Blaker says, "I've been writing songs since I was a teenager. I just grew up with music. I went out to see people like Ernest Tubb, Bob Wills and Floyd Tillman when I was real young. My parents weren't musicians, but they were into music. They liked to get out and hear bands."
As a teenager, Blaker was into The Beatles and surf music, which he feels is showing more in his new albums.
"I started letting these (rock) influences come out. It's not really a conscious thing. It wants to come out. I let it."
Blaker has also gotten into production. He does mostly regional Texas artists, with his highest profile production probably being Ed Burleson's honky-tonk gem, "My Perfect World."
"The guy who played pedal steel guitar with me for 11 or 12 years decided he wanted to build a little home studio so we could do my song demos in Texas instead of having to go to Nashville. We found we could get a really cool sound. We thought we could do albums if we upgraded."
The last Doug Sahm album was also done at this studio.
Meanwhile, Blaker says "Burleson called me a few weeks ago. He's got a bunch of new songs and wants me to produce another album."
Blaker actually got into production when he met Jennifer Weatherly at a festival in Europe. She's an American who lives over there and has a sizable following.
"She approached me after a gig in Switzerland. She said my music was the sound she wanted, and she wanted me to produce an album. I said 'I only produce myself,' but then I thought about it more and decided to do it. She was the first artist I produced other than myself."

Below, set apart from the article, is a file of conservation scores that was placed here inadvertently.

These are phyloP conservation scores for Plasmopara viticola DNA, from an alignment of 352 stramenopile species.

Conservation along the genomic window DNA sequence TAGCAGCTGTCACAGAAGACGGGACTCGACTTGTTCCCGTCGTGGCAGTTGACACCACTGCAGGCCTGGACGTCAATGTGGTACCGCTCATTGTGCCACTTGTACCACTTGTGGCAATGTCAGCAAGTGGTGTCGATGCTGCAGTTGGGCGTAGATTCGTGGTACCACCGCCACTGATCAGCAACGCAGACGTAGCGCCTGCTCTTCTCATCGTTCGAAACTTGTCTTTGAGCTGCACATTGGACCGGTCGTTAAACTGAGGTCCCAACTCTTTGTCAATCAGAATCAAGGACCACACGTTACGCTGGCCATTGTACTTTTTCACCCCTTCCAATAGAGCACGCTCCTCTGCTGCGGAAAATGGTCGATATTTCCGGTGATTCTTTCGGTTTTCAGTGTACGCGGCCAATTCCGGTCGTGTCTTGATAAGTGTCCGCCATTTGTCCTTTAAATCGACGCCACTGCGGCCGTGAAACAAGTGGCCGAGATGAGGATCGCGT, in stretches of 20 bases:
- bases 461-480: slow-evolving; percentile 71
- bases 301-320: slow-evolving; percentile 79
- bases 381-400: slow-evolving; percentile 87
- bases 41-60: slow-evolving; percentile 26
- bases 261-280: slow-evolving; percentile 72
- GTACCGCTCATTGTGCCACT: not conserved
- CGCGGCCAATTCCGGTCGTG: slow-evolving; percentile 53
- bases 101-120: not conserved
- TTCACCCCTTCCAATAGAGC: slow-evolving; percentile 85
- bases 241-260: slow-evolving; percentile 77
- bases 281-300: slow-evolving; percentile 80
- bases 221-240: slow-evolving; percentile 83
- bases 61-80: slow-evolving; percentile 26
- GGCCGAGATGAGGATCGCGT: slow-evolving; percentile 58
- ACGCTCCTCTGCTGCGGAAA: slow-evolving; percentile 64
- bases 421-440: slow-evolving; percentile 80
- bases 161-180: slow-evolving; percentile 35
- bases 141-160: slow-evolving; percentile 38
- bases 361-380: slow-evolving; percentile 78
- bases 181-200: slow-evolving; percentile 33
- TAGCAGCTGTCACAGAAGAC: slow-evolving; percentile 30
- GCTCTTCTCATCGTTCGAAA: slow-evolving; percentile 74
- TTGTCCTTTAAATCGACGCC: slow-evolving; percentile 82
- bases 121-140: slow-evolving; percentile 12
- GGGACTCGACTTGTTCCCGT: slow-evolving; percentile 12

Lisa Morales is another artist Blaker met at a festival. "I met her in Europe in 1979 and talked her into moving to Texas (from Tucson)." Lisa and her sister Roberta relocated to Houston where Sisters Morales remains a highly popular act. Blaker's new album includes a duet with Lisa on the old Bobby Bare-Rosanne Cash hit "No Memories Hangin' Round." "We used to do that live in the early '80's. I thought of it for this album and called her up."
While Blaker has watched old friends like George Strait make it big, as well as people like Mark Chesnutt and Tracy Byrd who used to come see his band when they were in high school, he says, "(Stardom) was never really a goal of mine. I just wanted to have a good band. It feels so good to be on stage hearing that music come out behind you. I want to write good songs. I never really thought of being famous. I wanted a career in music. To me, this has been great."